This review aims to report the latest advances in precision medicine obtained with the application of molecular imaging techniques in mouse models of breast cancer. The techniques, tracers, and models are summarized in Table 1.


ImagingTracerCell lineReceptorTreatmentReference

PET18F-FBEM-ZHER2:342MDA-MB-361HER217-DMAG[16, 17]
MCF7
MDA-MB-468
MCF7/clone18
BT474
PET18F-FBEM-HER2:342BT474HER2Trastuzumab[18]
NIR
PET
700 Annexin-VBT474-AZ MMTV/HER2HER2Trastuzumab[19]
18F-FDG
18F-FLT
MRI
(DW–DCE)
BT474HER2Trastuzumab[20]
HR6
PET–MRI18F-FLTBT474HER2Trastuzumab[21]
HR6
NIR
PET
700 Annexin-VMMTV/HER2+HER2Trastuzumab
Rapamycin
[22]
18F-FDG
NIRQD-PEGSKBR-3HER2[23]
QD-4D5scFv
HFUSAnti-VEGFR2-MBs67NRVEGFR2[24]
PET18F-FESSSM2ERα–PRFulvestrant[25]
18F-FFNPSSM3

2. Breast Cancer Mouse Models

The most common oncologic animal models, i.e., those utilizing a xenograft, are based on the subcutaneous injection of human-derived cell lines in immunodeficient mice. However, these models are not always representative of the overall heterogeneity detectable in naturally occurring cancers and may thus lack predictive value [26]. Hence, models that more closely mirror the heterogeneity of human tumors are necessary for more efficient drug development, i.e., the use of transgenic or patient-derived tumor xenograft (PDX) models [14, 2730]. These models summarize the biological characteristics of the original disease, thus having much stronger predictive value for the clinical outcome [26, 31]. In any case, mouse models allow the mechanisms of drug resistance to be studied, enabling patient stratification and assignment of nonresponders to novel, and potentially more effective, therapies [26, 31].

2.1. Breast Cancer Subcategories

Personalized medicine for breast cancer could be considerably advantageous in terms of healthcare and socioeconomic impact because breast cancer is the second most diffuse as well as the second most common oncologic cause of death [15]. In precision medicine for breast cancer, the peculiar molecular characteristics of different cancer subtypes may help the stratification of patients, as well as the development and evolution of novel therapeutic strategies. Molecular subtypes can be distinct, for example, on the basis of their hormone receptor status. Luminal breast cancers are typically hormone receptor-positive, whereas tumors expressing the human epidermal growth factor receptor 2 (HER2) are usually hormone receptor-negative [14, 15]. The third main subtype, triple-negative breast cancer (TNBC), represents a diverse group of tumors and is characterized by the absence of estrogen, progesterone, and HER2 receptors. Specific interventions for this type of tumor are difficult owing to a high level of heterogeneity within this subtype and owing to the absence of well-defined molecular targets [29, 32].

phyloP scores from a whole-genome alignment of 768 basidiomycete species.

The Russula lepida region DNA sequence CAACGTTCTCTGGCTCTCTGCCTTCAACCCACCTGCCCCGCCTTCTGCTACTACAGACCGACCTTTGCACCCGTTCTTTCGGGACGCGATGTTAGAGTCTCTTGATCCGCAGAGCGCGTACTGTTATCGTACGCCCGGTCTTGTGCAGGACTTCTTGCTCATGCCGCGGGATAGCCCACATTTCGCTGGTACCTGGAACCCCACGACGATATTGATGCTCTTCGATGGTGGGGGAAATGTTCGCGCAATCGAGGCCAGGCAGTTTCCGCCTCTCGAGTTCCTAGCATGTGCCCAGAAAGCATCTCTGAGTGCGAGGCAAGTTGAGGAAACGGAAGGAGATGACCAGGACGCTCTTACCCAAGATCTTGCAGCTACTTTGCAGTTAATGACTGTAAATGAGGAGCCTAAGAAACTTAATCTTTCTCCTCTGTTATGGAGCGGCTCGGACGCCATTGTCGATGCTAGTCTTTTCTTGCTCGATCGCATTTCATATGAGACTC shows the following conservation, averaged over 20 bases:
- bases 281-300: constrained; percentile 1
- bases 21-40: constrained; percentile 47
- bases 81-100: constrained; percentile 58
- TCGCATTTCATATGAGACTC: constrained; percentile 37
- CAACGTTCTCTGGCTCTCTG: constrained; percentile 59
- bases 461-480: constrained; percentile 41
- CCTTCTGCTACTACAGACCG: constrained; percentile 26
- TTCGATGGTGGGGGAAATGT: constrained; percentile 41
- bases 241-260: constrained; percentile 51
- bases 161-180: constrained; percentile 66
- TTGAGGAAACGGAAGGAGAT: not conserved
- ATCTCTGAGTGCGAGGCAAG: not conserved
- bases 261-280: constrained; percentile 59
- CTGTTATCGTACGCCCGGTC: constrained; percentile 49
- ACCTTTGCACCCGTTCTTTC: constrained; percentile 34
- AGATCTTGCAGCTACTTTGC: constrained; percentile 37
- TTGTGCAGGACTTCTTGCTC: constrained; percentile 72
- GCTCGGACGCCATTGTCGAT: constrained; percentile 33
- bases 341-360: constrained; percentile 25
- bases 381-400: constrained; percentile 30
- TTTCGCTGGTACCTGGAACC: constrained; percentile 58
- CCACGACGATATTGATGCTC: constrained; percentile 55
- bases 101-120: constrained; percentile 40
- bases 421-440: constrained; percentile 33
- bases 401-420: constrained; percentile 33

The HER2, also called the avian erythroblastosis oncogene B (ErbB2), is a transmembrane receptor, which is included in the epidermal growth factor receptor family of tyrosine kinases. It predefines pathways that promote various cellular processes, including proliferation, differentiation, angiogenesis, and antiapoptotic functions [18]. The HER2 is associated with high-grade breast tumors, and its overexpression is considered a marker of aggressiveness and malignancy, as well as an index of resistance to conventional chemotherapy. Analysis of HER2 expression is important for monitoring treatment response and efficacy, particularly with regard to trastuzumab, a humanized monoclonal antibody that specifically binds to the HER2, inhibiting the growth of tumor cells and decreasing HER2 expression [23, 33, 34].